Basics of the Orogen's way of life

 

In the past most of the Oroqen live of hunting, gathering and fishing. They inhabited in a kind of conical tents in which center there were a pole: the immortals pillar. Around it there were frames of branches, which supported a wall made of bark or animal pelts.

In every immortal pillar usually lived a family. Some families with blood relations living together constituted a wulileng. The basic unit of Oroqen society is the wulileng. These wulileng, were the units of production and consumption. All the people who belonged to a wulileng worked together and shared in equalitarian way the products of their work. The men usually were hunters, as every wulileng has its own hunting fields, usually with a river flowing through.

"But horses, guns and hunting dogs were their personal possessions."

Their horses, short and strong, were very suitable to hunt in the forests. For hunting they used guns, and whistles to entice the game. The hunt was later smoked to be preserved. They also fished, from boats made with bark of birch. Women and children gathered wild herbs and vegetables.

They moved their tents, without floor, in small carts pulled by their horses, carrying with them also the fire. They carried their babies inside a cradle that when moving was on the horse back, and at home, hanging up inside the tent. It was decorated with some cloth figurines hanging, images of the gods that were supposed to protect the children scaring the ghosts.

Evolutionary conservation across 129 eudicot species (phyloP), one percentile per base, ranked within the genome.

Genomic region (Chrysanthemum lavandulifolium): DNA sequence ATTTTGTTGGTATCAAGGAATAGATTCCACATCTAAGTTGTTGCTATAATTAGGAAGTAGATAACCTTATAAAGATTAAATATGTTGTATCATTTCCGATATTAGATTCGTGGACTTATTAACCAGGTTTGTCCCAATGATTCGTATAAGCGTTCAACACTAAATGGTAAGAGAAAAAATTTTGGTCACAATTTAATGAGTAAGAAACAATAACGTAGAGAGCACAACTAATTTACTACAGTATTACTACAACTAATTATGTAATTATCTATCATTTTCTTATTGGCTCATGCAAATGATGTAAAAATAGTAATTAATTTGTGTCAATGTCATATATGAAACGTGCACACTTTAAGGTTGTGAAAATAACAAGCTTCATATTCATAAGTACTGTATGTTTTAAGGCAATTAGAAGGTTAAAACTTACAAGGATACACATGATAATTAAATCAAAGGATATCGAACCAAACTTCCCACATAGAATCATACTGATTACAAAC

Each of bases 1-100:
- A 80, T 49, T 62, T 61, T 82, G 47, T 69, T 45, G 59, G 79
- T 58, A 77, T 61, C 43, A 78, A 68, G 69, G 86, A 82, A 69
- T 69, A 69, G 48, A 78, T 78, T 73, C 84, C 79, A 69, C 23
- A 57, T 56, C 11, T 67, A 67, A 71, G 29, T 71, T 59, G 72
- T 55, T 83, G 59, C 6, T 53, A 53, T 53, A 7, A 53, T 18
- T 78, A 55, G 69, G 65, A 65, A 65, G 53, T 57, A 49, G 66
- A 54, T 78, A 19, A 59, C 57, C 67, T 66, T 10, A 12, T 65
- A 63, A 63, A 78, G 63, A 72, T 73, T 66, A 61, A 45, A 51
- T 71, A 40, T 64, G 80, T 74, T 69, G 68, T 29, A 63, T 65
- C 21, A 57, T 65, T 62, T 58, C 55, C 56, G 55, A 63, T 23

The have an interesting wind funeral. When somebody died, they hanged his corpse from the branches of a tree until it rotted, and then it was covered by stones.

In the past, they used the skins of roe to make their clothes, from the top of their body, covered by hats, to the trousers and boots, usually all their clothes were made of the same material, roe skin; some times with some simple patterns embroidered in them.

They made quilts with the skin of roe and other animals.

On festive days, Orqen women usually wear a decorated headwear.

Most of their daily used utensils were made also of pelt or from the bark of birch.

- Oroqen. Nationalities Press. Beijing. 2001
- Du Ruofu and Vincent F. Yip.- Ethnic Groups of China. Science Press.1993

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